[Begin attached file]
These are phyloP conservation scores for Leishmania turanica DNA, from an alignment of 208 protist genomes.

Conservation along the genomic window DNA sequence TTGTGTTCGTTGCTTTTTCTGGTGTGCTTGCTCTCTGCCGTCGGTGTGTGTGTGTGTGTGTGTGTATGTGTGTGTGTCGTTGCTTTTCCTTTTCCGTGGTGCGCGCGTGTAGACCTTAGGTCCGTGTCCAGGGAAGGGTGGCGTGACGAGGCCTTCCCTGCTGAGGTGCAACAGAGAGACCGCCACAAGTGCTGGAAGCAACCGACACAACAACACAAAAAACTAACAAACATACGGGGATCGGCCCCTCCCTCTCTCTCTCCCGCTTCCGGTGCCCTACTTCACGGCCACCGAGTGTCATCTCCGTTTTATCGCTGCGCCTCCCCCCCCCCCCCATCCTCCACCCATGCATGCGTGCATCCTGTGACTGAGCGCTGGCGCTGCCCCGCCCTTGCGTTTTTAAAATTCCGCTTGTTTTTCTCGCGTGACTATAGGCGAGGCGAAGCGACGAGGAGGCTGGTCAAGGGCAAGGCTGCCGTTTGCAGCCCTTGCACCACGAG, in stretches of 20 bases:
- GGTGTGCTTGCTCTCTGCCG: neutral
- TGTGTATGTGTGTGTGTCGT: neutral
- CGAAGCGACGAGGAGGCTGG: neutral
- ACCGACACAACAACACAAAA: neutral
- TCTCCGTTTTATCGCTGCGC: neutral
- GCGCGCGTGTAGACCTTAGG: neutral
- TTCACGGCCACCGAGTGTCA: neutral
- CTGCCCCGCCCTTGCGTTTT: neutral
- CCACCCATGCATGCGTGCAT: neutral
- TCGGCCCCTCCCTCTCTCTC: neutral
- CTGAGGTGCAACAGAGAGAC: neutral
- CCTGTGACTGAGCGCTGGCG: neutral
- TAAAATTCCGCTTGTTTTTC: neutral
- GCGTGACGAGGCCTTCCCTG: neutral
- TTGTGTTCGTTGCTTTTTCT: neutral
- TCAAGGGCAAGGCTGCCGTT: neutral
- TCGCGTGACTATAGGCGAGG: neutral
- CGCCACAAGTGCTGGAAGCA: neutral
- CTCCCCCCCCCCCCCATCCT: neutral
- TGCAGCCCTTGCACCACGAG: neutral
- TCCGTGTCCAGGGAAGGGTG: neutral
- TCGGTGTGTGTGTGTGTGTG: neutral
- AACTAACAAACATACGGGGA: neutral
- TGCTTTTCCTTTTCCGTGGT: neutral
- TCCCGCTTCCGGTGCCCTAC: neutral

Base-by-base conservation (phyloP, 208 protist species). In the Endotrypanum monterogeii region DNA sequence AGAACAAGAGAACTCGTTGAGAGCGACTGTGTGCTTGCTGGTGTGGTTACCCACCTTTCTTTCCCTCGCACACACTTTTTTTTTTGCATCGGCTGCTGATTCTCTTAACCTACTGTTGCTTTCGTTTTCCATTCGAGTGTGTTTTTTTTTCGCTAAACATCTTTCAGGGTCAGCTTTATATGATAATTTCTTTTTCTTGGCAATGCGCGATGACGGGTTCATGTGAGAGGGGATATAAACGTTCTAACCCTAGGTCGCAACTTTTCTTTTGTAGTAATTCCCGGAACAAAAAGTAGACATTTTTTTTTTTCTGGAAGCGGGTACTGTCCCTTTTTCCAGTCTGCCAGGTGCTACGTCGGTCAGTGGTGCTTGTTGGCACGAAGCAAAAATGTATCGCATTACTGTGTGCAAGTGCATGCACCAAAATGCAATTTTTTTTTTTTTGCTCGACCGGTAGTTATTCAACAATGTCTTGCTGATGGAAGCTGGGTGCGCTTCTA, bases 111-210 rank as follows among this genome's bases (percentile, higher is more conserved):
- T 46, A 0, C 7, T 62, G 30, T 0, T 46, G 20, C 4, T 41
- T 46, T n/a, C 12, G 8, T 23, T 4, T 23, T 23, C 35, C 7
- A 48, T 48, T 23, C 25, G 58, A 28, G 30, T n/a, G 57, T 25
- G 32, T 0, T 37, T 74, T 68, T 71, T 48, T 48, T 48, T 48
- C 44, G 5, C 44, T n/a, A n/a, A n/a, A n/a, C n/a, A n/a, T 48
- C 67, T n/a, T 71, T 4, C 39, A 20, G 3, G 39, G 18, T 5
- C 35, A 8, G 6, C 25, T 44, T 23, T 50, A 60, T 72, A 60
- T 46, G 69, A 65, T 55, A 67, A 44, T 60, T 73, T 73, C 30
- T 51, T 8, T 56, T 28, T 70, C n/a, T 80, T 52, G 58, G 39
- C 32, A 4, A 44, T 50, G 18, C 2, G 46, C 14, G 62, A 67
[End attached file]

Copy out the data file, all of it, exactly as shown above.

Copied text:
These are phyloP conservation scores for Leishmania turanica DNA, from an alignment of 208 protist genomes.

Conservation along the genomic window DNA sequence TTGTGTTCGTTGCTTTTTCTGGTGTGCTTGCTCTCTGCCGTCGGTGTGTGTGTGTGTGTGTGTGTATGTGTGTGTGTCGTTGCTTTTCCTTTTCCGTGGTGCGCGCGTGTAGACCTTAGGTCCGTGTCCAGGGAAGGGTGGCGTGACGAGGCCTTCCCTGCTGAGGTGCAACAGAGAGACCGCCACAAGTGCTGGAAGCAACCGACACAACAACACAAAAAACTAACAAACATACGGGGATCGGCCCCTCCCTCTCTCTCTCCCGCTTCCGGTGCCCTACTTCACGGCCACCGAGTGTCATCTCCGTTTTATCGCTGCGCCTCCCCCCCCCCCCCATCCTCCACCCATGCATGCGTGCATCCTGTGACTGAGCGCTGGCGCTGCCCCGCCCTTGCGTTTTTAAAATTCCGCTTGTTTTTCTCGCGTGACTATAGGCGAGGCGAAGCGACGAGGAGGCTGGTCAAGGGCAAGGCTGCCGTTTGCAGCCCTTGCACCACGAG, in stretches of 20 bases:
- GGTGTGCTTGCTCTCTGCCG: neutral
- TGTGTATGTGTGTGTGTCGT: neutral
- CGAAGCGACGAGGAGGCTGG: neutral
- ACCGACACAACAACACAAAA: neutral
- TCTCCGTTTTATCGCTGCGC: neutral
- GCGCGCGTGTAGACCTTAGG: neutral
- TTCACGGCCACCGAGTGTCA: neutral
- CTGCCCCGCCCTTGCGTTTT: neutral
- CCACCCATGCATGCGTGCAT: neutral
- TCGGCCCCTCCCTCTCTCTC: neutral
- CTGAGGTGCAACAGAGAGAC: neutral
- CCTGTGACTGAGCGCTGGCG: neutral
- TAAAATTCCGCTTGTTTTTC: neutral
- GCGTGACGAGGCCTTCCCTG: neutral
- TTGTGTTCGTTGCTTTTTCT: neutral
- TCAAGGGCAAGGCTGCCGTT: neutral
- TCGCGTGACTATAGGCGAGG: neutral
- CGCCACAAGTGCTGGAAGCA: neutral
- CTCCCCCCCCCCCCCATCCT: neutral
- TGCAGCCCTTGCACCACGAG: neutral
- TCCGTGTCCAGGGAAGGGTG: neutral
- TCGGTGTGTGTGTGTGTGTG: neutral
- AACTAACAAACATACGGGGA: neutral
- TGCTTTTCCTTTTCCGTGGT: neutral
- TCCCGCTTCCGGTGCCCTAC: neutral

Base-by-base conservation (phyloP, 208 protist species). In the Endotrypanum monterogeii region DNA sequence AGAACAAGAGAACTCGTTGAGAGCGACTGTGTGCTTGCTGGTGTGGTTACCCACCTTTCTTTCCCTCGCACACACTTTTTTTTTTGCATCGGCTGCTGATTCTCTTAACCTACTGTTGCTTTCGTTTTCCATTCGAGTGTGTTTTTTTTTCGCTAAACATCTTTCAGGGTCAGCTTTATATGATAATTTCTTTTTCTTGGCAATGCGCGATGACGGGTTCATGTGAGAGGGGATATAAACGTTCTAACCCTAGGTCGCAACTTTTCTTTTGTAGTAATTCCCGGAACAAAAAGTAGACATTTTTTTTTTTCTGGAAGCGGGTACTGTCCCTTTTTCCAGTCTGCCAGGTGCTACGTCGGTCAGTGGTGCTTGTTGGCACGAAGCAAAAATGTATCGCATTACTGTGTGCAAGTGCATGCACCAAAATGCAATTTTTTTTTTTTTGCTCGACCGGTAGTTATTCAACAATGTCTTGCTGATGGAAGCTGGGTGCGCTTCTA, bases 111-210 rank as follows among this genome's bases (percentile, higher is more conserved):
- T 46, A 0, C 7, T 62, G 30, T 0, T 46, G 20, C 4, T 41
- T 46, T n/a, C 12, G 8, T 23, T 4, T 23, T 23, C 35, C 7
- A 48, T 48, T 23, C 25, G 58, A 28, G 30, T n/a, G 57, T 25
- G 32, T 0, T 37, T 74, T 68, T 71, T 48, T 48, T 48, T 48
- C 44, G 5, C 44, T n/a, A n/a, A n/a, A n/a, C n/a, A n/a, T 48
- C 67, T n/a, T 71, T 4, C 39, A 20, G 3, G 39, G 18, T 5
- C 35, A 8, G 6, C 25, T 44, T 23, T 50, A 60, T 72, A 60
- T 46, G 69, A 65, T 55, A 67, A 44, T 60, T 73, T 73, C 30
- T 51, T 8, T 56, T 28, T 70, C n/a, T 80, T 52, G 58, G 39
- C 32, A 4, A 44, T 50, G 18, C 2, G 46, C 14, G 62, A 67